What to Know About Hormone Therapy for Thyroid Cancer
If you’ve had surgery to remove your thyroid gland and/or radioactive iodine therapy, your body may no longer make the thyroid hormones it used to make. You will likely be on thyroid hormone therapy, which is usually given in the form of pills. These pills replace your lost hormones. Thyroid hormones are important because they help the body work properly.
The pituitary gland in your brain controls the thyroid. If the pituitary senses that thyroid levels are low, it will make a hormone called thyroid-stimulating hormone (TSH). This hormone normally stimulates the thyroid gland to make as much of its hormones as the body needs. However, if you have had your thyroid removed due to thyroid cancer, TSH may instead stimulate any thyroid cancer cells that remain, and they may grow faster.
Conversely, if the pituitary senses that thyroid hormone levels are increased, it will not make very much TSH. Some studies have shown that people who had thyroid cancer treatment do better when the amount of TSH in their blood is low. So in thyroid cancer patients, enough hormone pills are given to not only help the body work properly, but also to keep TSH levels low.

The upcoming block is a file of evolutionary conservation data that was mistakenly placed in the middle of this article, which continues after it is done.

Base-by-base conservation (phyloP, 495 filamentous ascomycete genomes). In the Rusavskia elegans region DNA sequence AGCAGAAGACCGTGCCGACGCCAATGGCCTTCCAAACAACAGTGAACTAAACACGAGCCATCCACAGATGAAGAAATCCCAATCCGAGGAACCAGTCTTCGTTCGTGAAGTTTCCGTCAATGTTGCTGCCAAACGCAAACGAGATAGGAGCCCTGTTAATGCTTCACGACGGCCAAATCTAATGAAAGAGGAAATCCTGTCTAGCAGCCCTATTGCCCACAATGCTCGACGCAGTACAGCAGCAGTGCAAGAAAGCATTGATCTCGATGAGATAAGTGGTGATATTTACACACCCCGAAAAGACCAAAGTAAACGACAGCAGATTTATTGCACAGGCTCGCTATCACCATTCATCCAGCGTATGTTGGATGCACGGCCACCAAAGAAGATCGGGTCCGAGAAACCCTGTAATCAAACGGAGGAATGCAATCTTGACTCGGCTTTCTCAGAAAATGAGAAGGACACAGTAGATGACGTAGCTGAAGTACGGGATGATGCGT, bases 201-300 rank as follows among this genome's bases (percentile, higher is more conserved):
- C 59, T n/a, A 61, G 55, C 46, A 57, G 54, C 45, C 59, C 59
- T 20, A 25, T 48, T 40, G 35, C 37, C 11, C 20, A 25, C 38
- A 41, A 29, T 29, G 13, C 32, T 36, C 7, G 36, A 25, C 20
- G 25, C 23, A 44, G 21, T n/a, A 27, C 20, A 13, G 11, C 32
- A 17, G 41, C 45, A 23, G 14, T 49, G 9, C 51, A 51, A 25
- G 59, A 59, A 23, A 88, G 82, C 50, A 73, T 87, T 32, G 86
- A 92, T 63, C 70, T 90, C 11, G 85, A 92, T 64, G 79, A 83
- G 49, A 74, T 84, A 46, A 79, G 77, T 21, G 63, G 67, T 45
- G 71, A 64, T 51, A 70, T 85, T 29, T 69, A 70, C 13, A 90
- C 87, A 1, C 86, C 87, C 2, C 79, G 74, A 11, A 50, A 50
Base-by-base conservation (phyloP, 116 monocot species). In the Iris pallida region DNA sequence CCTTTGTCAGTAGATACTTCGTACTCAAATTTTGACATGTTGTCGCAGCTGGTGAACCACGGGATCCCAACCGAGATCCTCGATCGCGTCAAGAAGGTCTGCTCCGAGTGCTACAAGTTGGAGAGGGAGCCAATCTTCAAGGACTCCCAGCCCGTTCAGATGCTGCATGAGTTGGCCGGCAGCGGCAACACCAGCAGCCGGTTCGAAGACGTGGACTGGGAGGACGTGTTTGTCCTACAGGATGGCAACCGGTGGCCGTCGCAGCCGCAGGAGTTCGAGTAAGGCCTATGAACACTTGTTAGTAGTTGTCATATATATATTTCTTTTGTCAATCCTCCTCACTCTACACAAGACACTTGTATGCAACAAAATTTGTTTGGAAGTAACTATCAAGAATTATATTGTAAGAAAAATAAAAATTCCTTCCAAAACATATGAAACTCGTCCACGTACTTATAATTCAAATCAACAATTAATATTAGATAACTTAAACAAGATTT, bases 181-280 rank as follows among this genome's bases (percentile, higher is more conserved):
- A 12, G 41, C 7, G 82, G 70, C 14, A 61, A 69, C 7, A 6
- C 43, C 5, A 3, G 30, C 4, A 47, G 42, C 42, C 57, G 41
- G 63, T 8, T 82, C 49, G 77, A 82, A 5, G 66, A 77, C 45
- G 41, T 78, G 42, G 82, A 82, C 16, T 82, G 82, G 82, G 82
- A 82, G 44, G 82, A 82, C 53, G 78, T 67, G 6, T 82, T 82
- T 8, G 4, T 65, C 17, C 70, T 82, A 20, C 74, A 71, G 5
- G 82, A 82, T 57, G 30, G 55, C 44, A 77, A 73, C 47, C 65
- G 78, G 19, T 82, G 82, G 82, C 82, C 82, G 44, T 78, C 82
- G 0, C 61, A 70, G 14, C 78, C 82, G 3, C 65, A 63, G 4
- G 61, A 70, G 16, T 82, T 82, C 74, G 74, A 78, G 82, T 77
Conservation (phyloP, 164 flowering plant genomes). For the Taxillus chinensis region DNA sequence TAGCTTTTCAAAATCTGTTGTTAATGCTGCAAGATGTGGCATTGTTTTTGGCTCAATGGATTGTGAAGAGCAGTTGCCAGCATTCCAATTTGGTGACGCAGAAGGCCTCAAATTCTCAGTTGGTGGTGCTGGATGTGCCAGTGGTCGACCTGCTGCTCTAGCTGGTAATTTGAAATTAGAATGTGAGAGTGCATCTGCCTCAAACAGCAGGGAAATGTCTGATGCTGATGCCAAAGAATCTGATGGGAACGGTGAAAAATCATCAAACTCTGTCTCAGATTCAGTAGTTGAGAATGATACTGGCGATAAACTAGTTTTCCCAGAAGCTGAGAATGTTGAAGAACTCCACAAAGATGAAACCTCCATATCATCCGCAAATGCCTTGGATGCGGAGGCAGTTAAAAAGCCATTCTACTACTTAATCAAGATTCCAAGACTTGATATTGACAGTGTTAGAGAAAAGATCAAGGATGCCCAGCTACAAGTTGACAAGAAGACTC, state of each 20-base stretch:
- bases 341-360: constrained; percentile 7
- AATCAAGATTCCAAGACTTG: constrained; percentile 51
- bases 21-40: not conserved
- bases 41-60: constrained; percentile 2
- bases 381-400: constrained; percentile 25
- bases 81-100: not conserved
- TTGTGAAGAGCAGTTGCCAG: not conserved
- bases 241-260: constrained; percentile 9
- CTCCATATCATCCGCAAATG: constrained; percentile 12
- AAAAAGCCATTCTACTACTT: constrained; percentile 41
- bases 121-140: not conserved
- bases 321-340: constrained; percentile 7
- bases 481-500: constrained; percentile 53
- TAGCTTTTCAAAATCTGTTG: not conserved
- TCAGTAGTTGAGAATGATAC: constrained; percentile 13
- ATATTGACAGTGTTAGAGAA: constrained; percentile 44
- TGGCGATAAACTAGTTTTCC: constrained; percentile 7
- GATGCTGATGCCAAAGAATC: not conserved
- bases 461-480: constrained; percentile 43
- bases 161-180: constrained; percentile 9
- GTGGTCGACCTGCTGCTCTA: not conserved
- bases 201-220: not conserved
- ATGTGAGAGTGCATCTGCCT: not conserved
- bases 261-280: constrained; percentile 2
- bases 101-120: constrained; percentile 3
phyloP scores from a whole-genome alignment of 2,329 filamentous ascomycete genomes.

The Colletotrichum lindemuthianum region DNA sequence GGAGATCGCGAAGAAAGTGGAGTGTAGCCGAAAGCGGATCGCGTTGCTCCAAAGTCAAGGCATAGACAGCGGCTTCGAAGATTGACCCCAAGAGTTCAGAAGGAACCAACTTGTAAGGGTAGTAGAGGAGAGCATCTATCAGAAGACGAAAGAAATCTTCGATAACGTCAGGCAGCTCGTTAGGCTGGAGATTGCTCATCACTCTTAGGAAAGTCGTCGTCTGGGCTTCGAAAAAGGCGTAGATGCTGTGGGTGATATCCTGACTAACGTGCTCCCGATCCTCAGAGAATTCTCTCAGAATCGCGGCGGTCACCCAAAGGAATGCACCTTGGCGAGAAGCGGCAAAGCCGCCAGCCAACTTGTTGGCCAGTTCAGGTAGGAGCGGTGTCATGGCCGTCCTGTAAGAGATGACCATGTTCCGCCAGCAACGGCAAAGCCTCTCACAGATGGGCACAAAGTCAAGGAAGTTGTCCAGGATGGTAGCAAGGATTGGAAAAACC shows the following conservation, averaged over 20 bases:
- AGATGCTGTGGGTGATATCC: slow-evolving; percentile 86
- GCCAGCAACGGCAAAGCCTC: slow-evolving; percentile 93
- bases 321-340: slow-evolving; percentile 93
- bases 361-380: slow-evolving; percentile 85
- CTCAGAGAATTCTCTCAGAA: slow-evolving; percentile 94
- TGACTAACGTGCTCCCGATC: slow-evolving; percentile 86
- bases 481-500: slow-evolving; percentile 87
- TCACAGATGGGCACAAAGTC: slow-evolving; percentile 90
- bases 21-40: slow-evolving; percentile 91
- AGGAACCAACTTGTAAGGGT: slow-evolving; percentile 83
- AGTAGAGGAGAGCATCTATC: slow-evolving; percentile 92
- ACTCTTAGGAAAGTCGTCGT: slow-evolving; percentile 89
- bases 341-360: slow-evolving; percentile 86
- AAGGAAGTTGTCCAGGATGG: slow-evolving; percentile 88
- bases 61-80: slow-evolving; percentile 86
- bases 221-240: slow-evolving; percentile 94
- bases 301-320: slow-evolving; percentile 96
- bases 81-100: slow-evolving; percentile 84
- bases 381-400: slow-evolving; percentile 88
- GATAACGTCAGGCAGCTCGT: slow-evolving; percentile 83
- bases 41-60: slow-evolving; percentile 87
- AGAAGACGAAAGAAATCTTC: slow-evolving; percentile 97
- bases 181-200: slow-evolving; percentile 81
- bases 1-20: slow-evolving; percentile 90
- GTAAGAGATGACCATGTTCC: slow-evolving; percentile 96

Side effects of thyroid hormone therapy
Patients on thyroid hormone therapy need regular blood checks to avoid taking too little hormone (which would result in hypothyroidism) or taking too much hormone (which would result in hyperthyroidism). Signs of hypothyroidism include low energy, fatigue, sleepiness, weight gain, feeling cold all the time, hair loss, and dryness of the skin. Hyperthyroidism may cause nervousness, shaking, weight loss without dieting, diarrhea, rapid heartbeat, and excessive sweating. Over time, it may also lead to thinning of the bones (osteoporosis).